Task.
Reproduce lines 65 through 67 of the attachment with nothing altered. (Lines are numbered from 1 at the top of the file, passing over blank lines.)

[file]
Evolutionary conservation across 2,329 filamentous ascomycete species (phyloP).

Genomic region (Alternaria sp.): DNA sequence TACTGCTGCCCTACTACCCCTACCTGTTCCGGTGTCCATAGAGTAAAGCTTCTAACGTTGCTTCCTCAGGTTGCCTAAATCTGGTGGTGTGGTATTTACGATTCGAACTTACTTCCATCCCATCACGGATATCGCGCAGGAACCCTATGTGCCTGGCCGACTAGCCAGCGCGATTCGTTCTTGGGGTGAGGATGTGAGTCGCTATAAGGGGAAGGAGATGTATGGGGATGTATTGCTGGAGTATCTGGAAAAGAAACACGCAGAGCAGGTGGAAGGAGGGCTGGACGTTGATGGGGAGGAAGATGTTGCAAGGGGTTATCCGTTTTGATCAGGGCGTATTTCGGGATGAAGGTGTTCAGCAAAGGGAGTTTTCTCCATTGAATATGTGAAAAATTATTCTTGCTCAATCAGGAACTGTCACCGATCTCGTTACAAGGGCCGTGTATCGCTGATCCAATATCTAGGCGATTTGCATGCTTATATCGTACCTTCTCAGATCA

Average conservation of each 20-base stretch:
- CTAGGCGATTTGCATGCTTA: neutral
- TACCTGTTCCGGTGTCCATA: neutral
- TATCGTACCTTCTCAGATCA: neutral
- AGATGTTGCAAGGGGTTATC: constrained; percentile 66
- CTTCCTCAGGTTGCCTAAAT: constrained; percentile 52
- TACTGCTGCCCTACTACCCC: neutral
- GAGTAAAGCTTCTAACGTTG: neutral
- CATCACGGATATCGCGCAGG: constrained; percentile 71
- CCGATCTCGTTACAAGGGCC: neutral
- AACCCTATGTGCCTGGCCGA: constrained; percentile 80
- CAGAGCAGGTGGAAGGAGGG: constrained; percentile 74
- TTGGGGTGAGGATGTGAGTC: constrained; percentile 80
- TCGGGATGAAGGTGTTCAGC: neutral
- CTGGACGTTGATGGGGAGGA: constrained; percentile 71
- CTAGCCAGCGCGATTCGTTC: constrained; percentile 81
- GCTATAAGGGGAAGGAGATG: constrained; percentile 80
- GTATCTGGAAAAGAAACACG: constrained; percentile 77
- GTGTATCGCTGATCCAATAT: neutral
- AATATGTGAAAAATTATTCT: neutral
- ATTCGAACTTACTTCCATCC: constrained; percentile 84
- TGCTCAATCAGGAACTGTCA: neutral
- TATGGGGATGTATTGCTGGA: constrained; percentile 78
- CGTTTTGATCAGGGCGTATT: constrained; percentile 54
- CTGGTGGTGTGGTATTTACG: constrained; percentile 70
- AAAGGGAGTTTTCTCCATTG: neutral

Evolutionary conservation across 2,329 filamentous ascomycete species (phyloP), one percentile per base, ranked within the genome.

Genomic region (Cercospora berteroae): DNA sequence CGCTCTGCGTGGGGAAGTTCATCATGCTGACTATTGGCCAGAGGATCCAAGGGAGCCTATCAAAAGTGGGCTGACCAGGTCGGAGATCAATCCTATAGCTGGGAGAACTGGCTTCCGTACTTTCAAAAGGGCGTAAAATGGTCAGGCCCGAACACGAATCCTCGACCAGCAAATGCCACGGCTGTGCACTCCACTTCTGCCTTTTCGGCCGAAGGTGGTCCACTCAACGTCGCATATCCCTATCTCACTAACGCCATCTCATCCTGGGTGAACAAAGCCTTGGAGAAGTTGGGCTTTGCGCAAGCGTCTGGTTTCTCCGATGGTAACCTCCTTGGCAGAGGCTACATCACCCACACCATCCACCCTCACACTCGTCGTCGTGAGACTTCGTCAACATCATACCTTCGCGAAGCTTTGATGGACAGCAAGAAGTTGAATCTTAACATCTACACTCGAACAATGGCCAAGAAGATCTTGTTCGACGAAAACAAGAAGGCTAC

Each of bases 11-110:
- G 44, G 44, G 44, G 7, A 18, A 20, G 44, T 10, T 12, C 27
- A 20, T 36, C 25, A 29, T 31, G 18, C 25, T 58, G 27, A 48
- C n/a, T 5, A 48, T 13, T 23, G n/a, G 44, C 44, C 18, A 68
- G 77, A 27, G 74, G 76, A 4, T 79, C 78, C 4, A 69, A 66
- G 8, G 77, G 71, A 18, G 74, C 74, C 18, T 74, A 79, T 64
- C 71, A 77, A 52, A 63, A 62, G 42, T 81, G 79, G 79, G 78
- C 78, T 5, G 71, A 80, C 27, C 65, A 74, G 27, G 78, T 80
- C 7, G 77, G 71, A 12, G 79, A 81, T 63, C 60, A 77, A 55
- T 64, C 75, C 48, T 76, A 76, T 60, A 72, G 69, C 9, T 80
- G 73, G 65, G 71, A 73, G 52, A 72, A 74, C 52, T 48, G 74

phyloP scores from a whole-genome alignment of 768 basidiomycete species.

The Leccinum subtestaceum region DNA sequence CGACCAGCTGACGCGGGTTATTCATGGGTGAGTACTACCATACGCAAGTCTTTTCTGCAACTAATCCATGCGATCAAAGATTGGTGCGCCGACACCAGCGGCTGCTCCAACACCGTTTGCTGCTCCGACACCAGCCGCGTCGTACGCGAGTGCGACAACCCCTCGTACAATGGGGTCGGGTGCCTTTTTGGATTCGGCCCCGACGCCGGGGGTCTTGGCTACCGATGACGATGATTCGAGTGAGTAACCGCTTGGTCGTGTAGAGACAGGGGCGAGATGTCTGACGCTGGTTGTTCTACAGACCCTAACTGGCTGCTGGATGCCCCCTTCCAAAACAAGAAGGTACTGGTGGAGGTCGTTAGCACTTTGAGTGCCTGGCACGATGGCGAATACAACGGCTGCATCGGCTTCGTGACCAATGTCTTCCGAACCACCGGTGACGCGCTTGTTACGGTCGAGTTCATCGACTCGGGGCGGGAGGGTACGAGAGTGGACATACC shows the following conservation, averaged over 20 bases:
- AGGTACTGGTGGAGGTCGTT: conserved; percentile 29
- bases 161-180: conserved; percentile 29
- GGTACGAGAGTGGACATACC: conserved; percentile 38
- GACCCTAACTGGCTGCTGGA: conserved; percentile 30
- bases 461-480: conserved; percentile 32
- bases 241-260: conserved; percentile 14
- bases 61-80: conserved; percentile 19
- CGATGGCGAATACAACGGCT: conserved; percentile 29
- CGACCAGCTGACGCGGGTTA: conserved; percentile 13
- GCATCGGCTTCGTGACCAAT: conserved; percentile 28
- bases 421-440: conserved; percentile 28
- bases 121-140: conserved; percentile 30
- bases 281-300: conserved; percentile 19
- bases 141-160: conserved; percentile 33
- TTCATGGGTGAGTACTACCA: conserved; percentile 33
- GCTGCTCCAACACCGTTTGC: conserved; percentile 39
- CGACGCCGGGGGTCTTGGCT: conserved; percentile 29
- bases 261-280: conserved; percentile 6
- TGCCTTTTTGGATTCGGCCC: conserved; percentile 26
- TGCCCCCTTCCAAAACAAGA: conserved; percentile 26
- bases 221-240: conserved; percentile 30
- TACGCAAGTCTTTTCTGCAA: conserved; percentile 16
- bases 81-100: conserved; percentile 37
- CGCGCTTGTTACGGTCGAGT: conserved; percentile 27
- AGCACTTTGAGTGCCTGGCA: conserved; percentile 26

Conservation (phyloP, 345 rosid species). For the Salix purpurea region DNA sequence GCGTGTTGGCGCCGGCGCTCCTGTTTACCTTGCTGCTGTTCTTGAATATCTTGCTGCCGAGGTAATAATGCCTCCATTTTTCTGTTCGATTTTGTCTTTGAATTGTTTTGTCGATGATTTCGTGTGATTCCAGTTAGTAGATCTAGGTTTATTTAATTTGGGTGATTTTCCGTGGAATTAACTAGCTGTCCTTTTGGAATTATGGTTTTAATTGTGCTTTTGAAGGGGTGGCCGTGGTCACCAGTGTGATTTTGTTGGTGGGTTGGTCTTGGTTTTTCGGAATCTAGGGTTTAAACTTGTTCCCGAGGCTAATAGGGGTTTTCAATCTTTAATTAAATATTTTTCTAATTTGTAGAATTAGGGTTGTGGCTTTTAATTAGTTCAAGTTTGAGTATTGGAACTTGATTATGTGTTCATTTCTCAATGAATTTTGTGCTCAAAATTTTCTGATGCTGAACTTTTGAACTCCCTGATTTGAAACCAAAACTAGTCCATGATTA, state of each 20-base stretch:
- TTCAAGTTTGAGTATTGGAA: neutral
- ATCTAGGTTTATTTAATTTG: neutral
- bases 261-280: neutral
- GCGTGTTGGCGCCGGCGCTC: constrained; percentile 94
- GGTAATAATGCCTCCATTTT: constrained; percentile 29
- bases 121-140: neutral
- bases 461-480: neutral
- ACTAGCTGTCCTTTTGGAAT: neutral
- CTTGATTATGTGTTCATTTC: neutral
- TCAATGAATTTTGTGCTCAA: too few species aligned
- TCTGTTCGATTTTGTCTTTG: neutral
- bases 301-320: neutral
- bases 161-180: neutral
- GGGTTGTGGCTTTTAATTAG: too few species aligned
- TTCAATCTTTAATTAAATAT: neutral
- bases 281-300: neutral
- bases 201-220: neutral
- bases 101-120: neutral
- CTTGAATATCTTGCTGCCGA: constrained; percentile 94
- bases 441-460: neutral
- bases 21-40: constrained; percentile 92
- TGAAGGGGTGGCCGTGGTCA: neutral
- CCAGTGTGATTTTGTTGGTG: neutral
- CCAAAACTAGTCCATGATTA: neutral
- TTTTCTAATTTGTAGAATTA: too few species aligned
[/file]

- TACGCAAGTCTTTTCTGCAA: conserved; percentile 16
- bases 81-100: conserved; percentile 37
- CGCGCTTGTTACGGTCGAGT: conserved; percentile 27